Masjid e Nimra at Arfat. Masjid e Nimra is situated in Arfat. Here Prophet Muhammad (PBUH) delivered the last historic sermon (Khutba) of Hajj. Every year on 9th Zihija, Hajj Khutba is delivered from this mosque. Only two salat (Prayers) are offered in this mosque during a year. On Haj day ( the 9th Zilhija) Zuhar and Asar prayers are offered jointly by pilgrims. During Hajj it is very difficult for every pilgrim to reach here but in other days, the mosque remains empty and might be seen easily. It’s courtyard area remains open for nawafil prayers but inner hall remains closed.
Hajis Busy in Dua at Arfat Before Sunset
Waqoof-e-Muzdalifah. Muzdalifah (مزدلفة) is an open, level area near Mecca associated with the Hajj. It lies just southeast of Mina on the route between Mina and Arafat. Each year on the 9th day of the Islamic month of Dhu al-Hijjah, after the waqoof-e-Arafat, pilgrims leave for Muzdalifah after sunset. They offer Mughrib and Isha prayers together at Muzdalifah. At Muzdalifah they collect pebbles which will be thrown in the Stoning of the Devil ritual in Mina during the next three or four days. The pilgrims spend the night at Muzdalifah, praying and sleeping in the open. They leave for Mina the next morning. The Wuqoof of Muzdalifah is Wajib and missing it makes a penalty (damm) compulsory.
Hajis Going Towards Jamarat at Mina for Stoning the Devils. From Muzdalifah, the pilgrims come to Mina for Stoning of the Jamarāt or Stoning of the Devil. They fling pebbles at three walls, called Jamarāt. The stoning is performed on the day of Eid al-Adha, and two or three days after. Until 2004 the three Jamarāt were tall pillars. After the 2004 Hajj, Saudi authorities replaced the pillars with 26 m (85 ft) long walls for safety. The names of three jamarāt are: the smallest jamrah (aj-jamrah aṣ-ṣughrā), the middle jamrah (aj-jamrah al-wusṭā), and the largest jamrah or Jamrah of Aqaba (aj-jamrah al-kubrā ).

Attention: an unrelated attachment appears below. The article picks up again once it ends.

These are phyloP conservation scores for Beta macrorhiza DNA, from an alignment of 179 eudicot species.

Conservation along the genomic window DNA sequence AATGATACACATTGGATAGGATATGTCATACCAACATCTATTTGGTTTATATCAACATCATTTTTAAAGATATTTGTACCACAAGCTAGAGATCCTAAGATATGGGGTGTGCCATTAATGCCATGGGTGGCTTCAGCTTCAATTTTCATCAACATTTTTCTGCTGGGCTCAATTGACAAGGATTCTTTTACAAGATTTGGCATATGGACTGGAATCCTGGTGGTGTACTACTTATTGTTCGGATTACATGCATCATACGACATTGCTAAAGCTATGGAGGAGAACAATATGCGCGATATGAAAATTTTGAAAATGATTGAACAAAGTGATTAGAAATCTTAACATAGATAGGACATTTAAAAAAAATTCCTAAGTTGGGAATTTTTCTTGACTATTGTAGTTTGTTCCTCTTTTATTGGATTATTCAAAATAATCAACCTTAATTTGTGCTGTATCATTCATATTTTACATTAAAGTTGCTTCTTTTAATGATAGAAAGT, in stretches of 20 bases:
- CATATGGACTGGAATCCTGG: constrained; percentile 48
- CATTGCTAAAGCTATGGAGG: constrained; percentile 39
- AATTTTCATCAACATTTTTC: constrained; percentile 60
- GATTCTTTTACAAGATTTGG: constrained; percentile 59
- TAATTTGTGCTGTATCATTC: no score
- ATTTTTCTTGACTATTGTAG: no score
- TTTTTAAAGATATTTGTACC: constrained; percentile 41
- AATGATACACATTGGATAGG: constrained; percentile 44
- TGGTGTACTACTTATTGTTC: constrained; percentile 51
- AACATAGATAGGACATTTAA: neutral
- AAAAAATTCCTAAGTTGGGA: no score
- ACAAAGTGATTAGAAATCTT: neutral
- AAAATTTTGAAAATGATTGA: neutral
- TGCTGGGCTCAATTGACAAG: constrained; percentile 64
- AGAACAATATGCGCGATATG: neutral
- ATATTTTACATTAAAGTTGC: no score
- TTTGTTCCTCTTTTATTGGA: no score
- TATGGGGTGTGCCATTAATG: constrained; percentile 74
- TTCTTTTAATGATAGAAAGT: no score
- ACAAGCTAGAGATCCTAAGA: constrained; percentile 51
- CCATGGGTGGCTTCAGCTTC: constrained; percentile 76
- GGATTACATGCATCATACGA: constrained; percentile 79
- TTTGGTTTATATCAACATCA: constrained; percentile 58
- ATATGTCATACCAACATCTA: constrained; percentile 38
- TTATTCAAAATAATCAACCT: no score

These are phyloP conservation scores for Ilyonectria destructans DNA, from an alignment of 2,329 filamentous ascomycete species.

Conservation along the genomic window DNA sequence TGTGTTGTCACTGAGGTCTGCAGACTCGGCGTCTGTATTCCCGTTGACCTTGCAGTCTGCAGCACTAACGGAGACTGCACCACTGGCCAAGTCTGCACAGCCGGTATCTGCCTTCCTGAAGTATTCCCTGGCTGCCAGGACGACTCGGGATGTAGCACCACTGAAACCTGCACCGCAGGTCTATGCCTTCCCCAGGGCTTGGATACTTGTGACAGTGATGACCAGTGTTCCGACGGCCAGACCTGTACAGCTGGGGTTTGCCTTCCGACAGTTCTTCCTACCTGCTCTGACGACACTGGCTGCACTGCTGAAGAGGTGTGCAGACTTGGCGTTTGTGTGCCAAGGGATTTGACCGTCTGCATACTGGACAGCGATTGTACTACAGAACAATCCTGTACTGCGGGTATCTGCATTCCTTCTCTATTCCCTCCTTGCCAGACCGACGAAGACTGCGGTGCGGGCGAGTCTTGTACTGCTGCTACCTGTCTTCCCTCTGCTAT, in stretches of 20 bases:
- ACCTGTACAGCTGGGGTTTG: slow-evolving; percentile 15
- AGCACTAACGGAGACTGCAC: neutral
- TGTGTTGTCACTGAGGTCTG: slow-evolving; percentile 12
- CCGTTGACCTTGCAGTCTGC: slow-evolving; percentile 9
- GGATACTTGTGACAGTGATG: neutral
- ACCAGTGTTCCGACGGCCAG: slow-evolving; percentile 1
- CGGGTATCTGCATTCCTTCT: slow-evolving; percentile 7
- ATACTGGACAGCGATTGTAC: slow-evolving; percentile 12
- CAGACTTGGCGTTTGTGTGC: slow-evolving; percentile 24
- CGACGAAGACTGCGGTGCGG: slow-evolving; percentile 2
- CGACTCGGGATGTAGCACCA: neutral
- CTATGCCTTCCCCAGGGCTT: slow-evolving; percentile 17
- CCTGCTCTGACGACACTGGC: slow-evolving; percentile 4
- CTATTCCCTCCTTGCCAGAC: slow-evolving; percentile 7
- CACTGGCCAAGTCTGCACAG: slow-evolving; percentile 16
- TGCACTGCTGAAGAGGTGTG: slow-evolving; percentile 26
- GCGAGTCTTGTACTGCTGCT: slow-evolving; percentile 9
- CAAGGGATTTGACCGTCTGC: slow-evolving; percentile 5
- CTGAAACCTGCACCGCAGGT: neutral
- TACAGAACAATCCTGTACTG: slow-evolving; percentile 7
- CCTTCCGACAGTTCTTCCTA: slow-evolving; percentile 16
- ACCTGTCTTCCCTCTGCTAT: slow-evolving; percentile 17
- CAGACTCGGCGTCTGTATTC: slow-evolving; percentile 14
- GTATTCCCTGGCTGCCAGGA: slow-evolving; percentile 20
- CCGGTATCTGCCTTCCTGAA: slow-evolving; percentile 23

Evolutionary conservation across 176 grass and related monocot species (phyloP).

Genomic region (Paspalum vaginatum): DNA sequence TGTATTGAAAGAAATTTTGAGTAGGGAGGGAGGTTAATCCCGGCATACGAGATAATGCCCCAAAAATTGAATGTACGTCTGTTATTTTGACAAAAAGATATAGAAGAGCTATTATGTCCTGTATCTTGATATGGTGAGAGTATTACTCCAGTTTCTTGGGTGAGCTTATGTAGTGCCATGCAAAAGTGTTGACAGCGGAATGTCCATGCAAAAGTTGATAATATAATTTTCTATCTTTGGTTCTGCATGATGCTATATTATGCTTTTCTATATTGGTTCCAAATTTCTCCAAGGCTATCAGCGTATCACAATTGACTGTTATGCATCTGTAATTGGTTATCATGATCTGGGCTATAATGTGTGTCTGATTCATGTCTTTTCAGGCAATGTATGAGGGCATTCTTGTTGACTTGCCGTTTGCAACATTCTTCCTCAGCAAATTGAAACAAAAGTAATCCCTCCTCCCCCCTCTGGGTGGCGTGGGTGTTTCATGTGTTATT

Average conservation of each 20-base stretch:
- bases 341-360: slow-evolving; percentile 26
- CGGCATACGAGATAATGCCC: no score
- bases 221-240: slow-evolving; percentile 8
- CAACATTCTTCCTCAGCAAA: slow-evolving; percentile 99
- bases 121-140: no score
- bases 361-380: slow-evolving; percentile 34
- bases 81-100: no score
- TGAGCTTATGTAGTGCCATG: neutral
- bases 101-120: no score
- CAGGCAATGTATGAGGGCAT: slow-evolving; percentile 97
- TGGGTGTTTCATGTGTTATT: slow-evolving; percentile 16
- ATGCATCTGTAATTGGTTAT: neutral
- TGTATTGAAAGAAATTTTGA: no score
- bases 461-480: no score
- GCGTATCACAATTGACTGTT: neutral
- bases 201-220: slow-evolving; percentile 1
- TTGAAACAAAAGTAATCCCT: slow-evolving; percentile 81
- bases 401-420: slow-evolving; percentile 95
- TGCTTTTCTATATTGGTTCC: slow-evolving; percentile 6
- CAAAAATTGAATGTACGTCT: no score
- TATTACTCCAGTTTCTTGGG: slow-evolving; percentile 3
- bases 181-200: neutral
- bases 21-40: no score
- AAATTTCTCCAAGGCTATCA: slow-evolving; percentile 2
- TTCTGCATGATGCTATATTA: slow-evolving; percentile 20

Stoning of the Jamarat at Mina
Pilgrims Coming out of Jamarat After Stoning the Devils
Shaving off the Head during Hajj
Entrance of the Cave of Hira (Ghar-e-Hira). The Cave of Hira (غار حراء) is located about 2 miles (3.2 km) from Mecca, on the mountain named Jabal al-Noor (‘The Mountain of Light’). Our Prophet Muhammad (PBUH) received his first revelation from Allah through the angel Jabareel (Jabriel) while he was in the Cave of Hira. Photo by Yasir Ahmed (April 11, 2014).
Another view of the Entrance of the Cave of Hira.
Pilgrims Line up for entering the Cave of Hira. Photo by Yasir Ahmed (April 11, 2014).
Jabal-al-Noor where Cave of Hira is Located. Pilgrims are visiting Hira Cave.
Cave of Hira in Relation to Kaaba. Photo taken from Jabal-al Noor near the Cave of Hira (Ghaar-e-Hira). Hazy picture of Kaaba, Masjid al Haram is also seen.
Photos of Makkah and Hajj – 1953
Photo of Kaaba in 1953
Kaaba During Heavy Floods of 1941. The water was more than 5 feet in Mataaf area.
Masjid-al-Haram and Kaaba during 1941 Floods
An Old Photo of Kaaba and Masjid al-Haram
A Rare Black & White Photo of Kaaba and Masjid al-Haram During Heavy Rain
An Old Picture of Kaaba During Change of Ghilaf-e-Kaaba (Kiswah)
A Rare Picture of Kaaba
Kaaba in Old Days
Old Picture of Kaaba
An Old Picture of Kaaba, 1917
An Old Photo of Kaaba, with Pigeons in the Compound
Kaaba and its Surroundings in 1925
Drawing of Kaaba as it Looked in 1911
Kaaba in the Early 1900s
Kaaba and Hateem, Early 20th century Picture. Hateem is enclosed in the crescent-shaped wall. A half circled place adjacent to Kaaba is called ”HATEEM”. It is originally the inner side of Kaaba but in the times of Prophet Muhammad (S.A.W.), it could not be built completely due to non availability of funds. It means Kaaba was initially in slight rectangular shape not as squared as we see today.
A Rare Photo of Mecca City in 1910. Kaaba and Masjid al-Haram are in foreground.
An Extremely Rare Sketch Showing Mecca City in 1850
An Old Sketch of Kaaba, Mecca. This sketch probably shows how Kaaba and the surrounding area looked like before the advent of Islam, when there were idols in the mosque. After the conquest of Makkah by the Prophet Muhammad SAWS all the idols were removed.